Sunday, January 5, 2014

Remembering My First Edit (When I Decided to Quit Writing Forever)

No writing today.  I got some very thorough edits back on an upcoming novel, so that's where my attention's been focused.

Renee Rocco made this gorgeous cover
But as I filter through my editor's notes and happily make changes to the manuscript, I can't help remembering the very first edit I ever received, on my very first ebook ever published.  This would have been in 2007 or so.  That ebook was The Birthday Gift.

I'd only started writing professionally a year earlier. Some of my short stories had been published in Hustler Fantasies and now-defunct websites. Having lost my day job, I dove into writing. I wrote a lot, and I wrote fast.

At the start of my career in erotica, I was shopping Ondine and the manuscript that eventually became Good Bi Valentine around to publishers, but two things stood in my way:
  1. These books weren't ready for publication--not even close.
  2. Finding a publisher for MFF menage/female bisexual stories (even if they were really great--and these were NOT) was decidedly challenging in a market crying out for MMF and male bisexuality.
So, while Ondine was being rejected by publishers left, write and centre (and while some very lovely editors provided me detailed analysis and advice), I got to work on another story which would, hopefully, capture the market's interest.

The Birthday Gift started life as a 7,000-word MMFF menage story.  I realize now (though I didn't at the time) that it was inspired by Patrick Califia's story "The Surprise Party" which I'd studied at the University of Toronto, if you can believe it.

When The Birthday Gift was picked up by the now-defunct Dark Eden Press, I was over the moon. We're talking deliriously happy.

And then my first round of edits came in. 

I still remember the sensation in my head as I read the editor's initial comments.  It felt like fire ants were eating my brain.  It HURT. Physically.  Because, though the editor wasn't mean or nasty about it (I've encountered some since who have been, so I can tell the difference), she made it clear that The Birthday Gift was nowhere near ready for publication. It would require three rounds of intensive edits. AT LEAST. I got the sense that she didn't feel the publisher should have contracted the piece in the first place. She was probably right, but what did I know?

Excellent question: what DID I know?  About writing? About the market?

Nothing!  I knew nothing. I knew nothing about the technicalities of writing. The editor taught me (I kid you not) what POV was.  She taught me deep third.  She laid my foundation.  Not even kidding. I don't know where I'd be today without her.

I came into writing so naively that, if I'd known at the time how ridiculous I looked, I'd have never tried to get anything published.  Maybe ignorance really is bliss.  Or, at the very least, it allows us to take risks we otherwise wouldn't.

But I still remember that feeling of utter humiliation when I realized I'd put my work out there knowing nothing about anything.  As I worked on the first round of edits for The Birthday Gift, I said to myself (and to others), "That's it. I'm never writing anything ever again."  Editing was too hard.  I was learning how to write, basically being tutored in the craft, and trying to incorporate those lessons into my work in the span of mere weeks.  Of course it was hard!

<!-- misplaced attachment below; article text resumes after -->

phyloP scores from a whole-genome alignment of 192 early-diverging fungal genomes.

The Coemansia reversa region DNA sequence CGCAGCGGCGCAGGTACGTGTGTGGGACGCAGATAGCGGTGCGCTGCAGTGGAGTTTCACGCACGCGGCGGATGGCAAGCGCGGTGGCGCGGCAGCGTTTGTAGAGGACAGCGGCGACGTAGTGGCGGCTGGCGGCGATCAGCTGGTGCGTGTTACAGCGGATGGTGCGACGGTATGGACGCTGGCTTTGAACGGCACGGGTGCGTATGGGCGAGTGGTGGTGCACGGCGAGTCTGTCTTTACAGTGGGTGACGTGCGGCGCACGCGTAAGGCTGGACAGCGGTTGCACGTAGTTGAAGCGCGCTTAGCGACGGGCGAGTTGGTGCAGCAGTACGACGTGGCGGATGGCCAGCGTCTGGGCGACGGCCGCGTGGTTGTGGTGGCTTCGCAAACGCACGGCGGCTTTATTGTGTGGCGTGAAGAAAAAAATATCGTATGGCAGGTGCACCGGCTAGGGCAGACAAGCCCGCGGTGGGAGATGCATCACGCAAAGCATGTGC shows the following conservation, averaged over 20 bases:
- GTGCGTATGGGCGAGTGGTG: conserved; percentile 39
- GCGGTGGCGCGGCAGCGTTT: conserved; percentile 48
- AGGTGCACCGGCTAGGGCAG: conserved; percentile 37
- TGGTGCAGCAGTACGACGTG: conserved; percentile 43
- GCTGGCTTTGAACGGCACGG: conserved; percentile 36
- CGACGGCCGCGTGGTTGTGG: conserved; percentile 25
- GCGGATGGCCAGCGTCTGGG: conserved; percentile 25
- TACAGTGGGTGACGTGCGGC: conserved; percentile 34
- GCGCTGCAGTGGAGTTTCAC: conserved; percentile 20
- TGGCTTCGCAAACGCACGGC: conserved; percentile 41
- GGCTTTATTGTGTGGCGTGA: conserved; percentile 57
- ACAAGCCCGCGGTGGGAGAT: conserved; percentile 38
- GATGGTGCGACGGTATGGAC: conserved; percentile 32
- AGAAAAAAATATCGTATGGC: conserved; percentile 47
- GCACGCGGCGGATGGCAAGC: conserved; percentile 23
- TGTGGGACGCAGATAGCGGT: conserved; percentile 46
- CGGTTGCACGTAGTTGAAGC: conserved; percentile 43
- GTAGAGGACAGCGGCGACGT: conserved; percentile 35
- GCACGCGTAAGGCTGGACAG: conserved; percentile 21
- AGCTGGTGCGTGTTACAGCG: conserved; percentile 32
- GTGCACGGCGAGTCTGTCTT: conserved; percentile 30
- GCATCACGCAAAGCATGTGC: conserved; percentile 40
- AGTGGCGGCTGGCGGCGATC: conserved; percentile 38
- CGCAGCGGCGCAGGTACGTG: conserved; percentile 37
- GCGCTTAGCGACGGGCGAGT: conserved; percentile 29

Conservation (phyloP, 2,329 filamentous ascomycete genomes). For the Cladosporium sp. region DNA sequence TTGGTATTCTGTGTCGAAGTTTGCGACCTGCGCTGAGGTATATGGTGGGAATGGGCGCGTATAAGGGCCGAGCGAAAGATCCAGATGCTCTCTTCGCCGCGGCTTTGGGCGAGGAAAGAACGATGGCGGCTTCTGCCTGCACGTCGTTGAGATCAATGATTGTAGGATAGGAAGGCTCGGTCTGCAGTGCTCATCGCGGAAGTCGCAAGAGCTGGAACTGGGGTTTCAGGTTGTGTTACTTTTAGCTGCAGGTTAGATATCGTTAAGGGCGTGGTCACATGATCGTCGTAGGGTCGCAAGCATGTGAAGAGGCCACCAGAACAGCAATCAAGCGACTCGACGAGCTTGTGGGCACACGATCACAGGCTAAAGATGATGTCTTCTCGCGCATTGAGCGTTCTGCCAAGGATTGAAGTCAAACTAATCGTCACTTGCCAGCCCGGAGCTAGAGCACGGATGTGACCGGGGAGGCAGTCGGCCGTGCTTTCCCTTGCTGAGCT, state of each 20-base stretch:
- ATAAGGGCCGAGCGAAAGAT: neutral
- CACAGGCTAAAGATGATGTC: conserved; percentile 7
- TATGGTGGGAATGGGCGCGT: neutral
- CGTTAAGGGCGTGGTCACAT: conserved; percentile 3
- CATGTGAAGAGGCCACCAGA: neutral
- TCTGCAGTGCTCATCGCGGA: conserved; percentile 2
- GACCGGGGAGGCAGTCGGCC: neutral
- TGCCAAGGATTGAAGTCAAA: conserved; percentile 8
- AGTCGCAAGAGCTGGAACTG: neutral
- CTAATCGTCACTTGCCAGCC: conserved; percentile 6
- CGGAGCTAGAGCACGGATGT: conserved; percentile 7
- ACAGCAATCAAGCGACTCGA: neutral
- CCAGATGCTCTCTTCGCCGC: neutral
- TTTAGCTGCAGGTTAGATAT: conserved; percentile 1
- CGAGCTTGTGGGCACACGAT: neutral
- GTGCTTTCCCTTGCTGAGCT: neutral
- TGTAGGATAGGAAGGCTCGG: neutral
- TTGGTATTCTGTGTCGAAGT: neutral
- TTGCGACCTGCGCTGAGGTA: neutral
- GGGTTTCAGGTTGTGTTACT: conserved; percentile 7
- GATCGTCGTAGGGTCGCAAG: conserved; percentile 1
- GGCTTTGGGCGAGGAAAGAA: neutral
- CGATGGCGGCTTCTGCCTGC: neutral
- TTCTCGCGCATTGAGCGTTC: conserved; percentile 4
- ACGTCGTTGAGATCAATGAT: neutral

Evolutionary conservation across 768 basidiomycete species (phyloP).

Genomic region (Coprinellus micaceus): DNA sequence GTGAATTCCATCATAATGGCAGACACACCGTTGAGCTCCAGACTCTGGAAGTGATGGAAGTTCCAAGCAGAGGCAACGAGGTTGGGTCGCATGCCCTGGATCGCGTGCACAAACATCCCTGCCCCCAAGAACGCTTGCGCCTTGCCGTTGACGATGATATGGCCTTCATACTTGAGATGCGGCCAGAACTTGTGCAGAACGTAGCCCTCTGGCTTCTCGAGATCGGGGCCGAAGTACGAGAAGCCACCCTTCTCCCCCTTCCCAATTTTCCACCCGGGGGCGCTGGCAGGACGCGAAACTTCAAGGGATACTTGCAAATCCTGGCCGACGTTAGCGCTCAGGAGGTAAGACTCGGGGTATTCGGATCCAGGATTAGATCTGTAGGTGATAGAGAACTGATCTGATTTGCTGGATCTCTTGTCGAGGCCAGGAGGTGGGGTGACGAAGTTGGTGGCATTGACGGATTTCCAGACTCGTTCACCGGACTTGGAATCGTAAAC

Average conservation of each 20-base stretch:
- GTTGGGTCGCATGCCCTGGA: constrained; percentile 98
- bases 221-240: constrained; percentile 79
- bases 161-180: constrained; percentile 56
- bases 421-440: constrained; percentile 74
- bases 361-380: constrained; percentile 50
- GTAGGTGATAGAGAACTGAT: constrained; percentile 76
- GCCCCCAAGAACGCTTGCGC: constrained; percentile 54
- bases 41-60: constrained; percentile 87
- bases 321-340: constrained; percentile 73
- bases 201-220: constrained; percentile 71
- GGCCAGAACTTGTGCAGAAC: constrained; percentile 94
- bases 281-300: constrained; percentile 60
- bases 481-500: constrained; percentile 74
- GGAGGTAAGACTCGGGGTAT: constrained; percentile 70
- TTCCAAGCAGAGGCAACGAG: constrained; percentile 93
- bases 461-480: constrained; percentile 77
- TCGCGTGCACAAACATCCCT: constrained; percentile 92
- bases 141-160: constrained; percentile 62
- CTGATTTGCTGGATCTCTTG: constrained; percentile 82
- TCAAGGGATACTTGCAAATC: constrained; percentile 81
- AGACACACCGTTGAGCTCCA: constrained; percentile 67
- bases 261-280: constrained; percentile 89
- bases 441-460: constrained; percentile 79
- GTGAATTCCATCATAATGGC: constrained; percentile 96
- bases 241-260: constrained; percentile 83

But I did it because I had a contract. After the first round of edits came a second. I worked just as hard, felt just as embarrassed, and learned just as much. And on, with the third. And on. By publication time, the ebook was something like 15,000 words.  Yes, the word count more than doubled, in edits. (Now I have the opposite problem--I write too much and need to cut my stories down to size.)

Selena Kitt made this cover. *drools*
Somewhere along the lines, the pain and humiliation fell away.  I worked on new manuscripts. "Good Bi Valentine" found its first home at Ruthie's Club, an erotica website that has since gone out of business.  I revised Ondine about 40,000 times and kept shopping it around until it was picked up by eXcessica in 2010.

And now, somehow, it's 2014 and I still make my living as a writer.

For years after The Birthday Gift, I dreaded edits. Now they're just another aspect of the job, for the most part. I'm much more attuned to individual editors' personalities at this point. I gravitate toward publishing houses whose editors work with me to better my writing and away from those where editors seem to get their jollies out of launching holier-than-thou insults.  Editing should be a collaborative effort, not a combative one.

Ultimately, the editing process can't be about ego. It can't be a tool to inflate one party and deflate the other. It has to be about the work. Nobody should feel beaten down at the end of the process, though I suspect many do feel that way, on both sides of the pen.

I happen to be working with a great team at the moment, so back to work... 

But if you're interested in reading Ondine and Good Bi Valentine in their 14-bajillionth incarnations, both stories are available (along with a 20th-century historical called A Little Burlesque) in my lesBIan collection, newly available in print:

You can get lesBIan: 3 bisexual novellas RIGHT NOW at CreateSpace: and if you wait a day or two it should be available from Amazon. It's already listed there as an ebook, though the ebook is titled lesBIan Box Set. (Actually, you can get the ebook from All Romance and a bunch of other vendors, too, if you're not an Amazon person.)

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